by Reviewed by Lisa Sinclair
Peterson, Aeschliman and Sneed take the whole wild and woolly world of short-term missions (STM) and define, defend, and redesign it.
By Roger Peterson, Gordon Aeschliman, and R. Wayne Sneed with Kim Hurst, ed. STEMPress, P.O. Box 386001, Minneapolis, MN 55438-6001, 2003, 283 pages, $19.99.
—Reviewed by Lisa Sinclair, associate international ministry director, United World Mission.
Peterson, Aeschliman and Sneed take the whole wild and woolly world of short-term missions (STM) and define, defend, and redesign it. The end product is a new vocabulary and a new paradigm for planning, processing, and evaluating STM endeavors.
Founded on strong biblical theology (chapters one and ten), the authors describe STM as “the God commanded repetitive deployment of swift, temporary non-professional missionaries” (p. 117). The authors are articulate and experienced STM practitioners. They passionately present the Great Commission as the task of all Christians, all ordinary “fools.” It is not the specialized work of select professionals. “Real people chosen by God are almost always perceived as weak and foolish when screened and analyzed through the routine preparatorial and procedural practices of the world” (p. 17). STM is a unique means for ordinary people to be involved in life-transforming missions, and it is greatly used by God with approximately one million short-termers deployed in 2003 alone (ch. 11).
The authors guard the biblical definition of “mission” and discourage its application to cross-cultural, self-focused trips (ch. 8). In mission, God’s kingdom and intended receptors are the focus. Unique attention is given to the common God-given experience of serendipity through the reciprocity of STM participants (ch. 7).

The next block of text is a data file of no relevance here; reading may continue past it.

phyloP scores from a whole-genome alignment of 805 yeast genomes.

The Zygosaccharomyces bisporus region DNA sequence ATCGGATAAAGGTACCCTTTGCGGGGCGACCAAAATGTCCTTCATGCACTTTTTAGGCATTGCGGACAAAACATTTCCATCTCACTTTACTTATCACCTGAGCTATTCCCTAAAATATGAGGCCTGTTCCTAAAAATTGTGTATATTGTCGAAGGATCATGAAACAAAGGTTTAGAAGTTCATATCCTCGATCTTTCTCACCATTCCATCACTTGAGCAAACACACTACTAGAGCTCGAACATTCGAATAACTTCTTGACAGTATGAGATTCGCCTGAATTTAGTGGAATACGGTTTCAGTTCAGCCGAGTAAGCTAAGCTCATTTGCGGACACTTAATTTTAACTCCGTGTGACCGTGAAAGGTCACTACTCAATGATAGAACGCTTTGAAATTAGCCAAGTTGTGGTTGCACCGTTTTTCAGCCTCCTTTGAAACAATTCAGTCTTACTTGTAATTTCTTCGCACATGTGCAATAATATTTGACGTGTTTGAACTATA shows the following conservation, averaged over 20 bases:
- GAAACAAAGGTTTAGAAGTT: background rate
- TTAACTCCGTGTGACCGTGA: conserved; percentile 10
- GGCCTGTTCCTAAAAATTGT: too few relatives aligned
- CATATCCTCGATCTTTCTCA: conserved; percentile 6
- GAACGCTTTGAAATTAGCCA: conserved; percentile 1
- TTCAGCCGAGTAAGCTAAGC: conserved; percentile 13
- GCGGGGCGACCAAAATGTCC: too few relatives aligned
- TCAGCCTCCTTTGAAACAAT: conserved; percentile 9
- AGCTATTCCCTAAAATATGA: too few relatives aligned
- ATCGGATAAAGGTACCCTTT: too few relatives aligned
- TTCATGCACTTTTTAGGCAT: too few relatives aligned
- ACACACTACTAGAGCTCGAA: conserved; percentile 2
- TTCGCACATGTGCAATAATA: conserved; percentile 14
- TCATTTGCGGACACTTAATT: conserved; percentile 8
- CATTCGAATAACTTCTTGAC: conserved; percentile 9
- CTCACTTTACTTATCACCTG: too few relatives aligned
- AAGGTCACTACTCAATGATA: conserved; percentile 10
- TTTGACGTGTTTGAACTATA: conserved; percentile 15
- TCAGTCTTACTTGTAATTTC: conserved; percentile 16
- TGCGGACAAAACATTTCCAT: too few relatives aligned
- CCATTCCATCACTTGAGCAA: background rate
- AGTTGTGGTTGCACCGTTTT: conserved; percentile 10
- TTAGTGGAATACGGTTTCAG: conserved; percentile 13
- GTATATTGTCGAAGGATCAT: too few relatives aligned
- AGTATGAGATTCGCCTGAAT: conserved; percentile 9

The authors visualize each aspect of STM using a grid format with comprehensive accompanying explanation (ch. 3-6, 9). Rich endnotes and appendices provide resources and alternative methods of visualizing and understanding the complex world of short-term missions. Although the grid work makes for dense reading, it is well worth the effort. The process trilogy (pre-field, on-field, post-field) and the participant trilogy (senders, goer-guests, and host receivers) are delineated clearly with helpful examples. The culminating “MISTM-Grid” (maximum impact short-term mission grid) provides a key to all levels of participation and process (pp. 184-5). Each grid sector is explained so as to enable the analysis of innumerable variations. New terminology may feel cumbersome or artificial, but it reflects the authors’ attention to accuracy and linguistic clarity. All terms are carefully defined and utilized effectively.
Short-term missions are here to stay. This book is a comprehensive, user-friendly reference for any short-term mission practitioner. Its theologic, missiologic, and historic underpinnings are solid and the practical applications are clear and reproducible. The authors’ scholarly work and passion for mission make a compelling read.
Check these titles:
Forward, David.1998. Essential Guide to the Short Term Mission Trip. Chicago, Ill.: Moody Press.
Greene, Leon. 2003. A Guide to Short Term Missions: A Comprehensive Manual for Planning an Effective Mission Trip. Waynesboro, Ga.: Gabriel Publications.
Vancise, Martha. 1996. Successful Mission Teams: A Guide for Volunteers. Birmingham, Ala.: New Hope Publishing.
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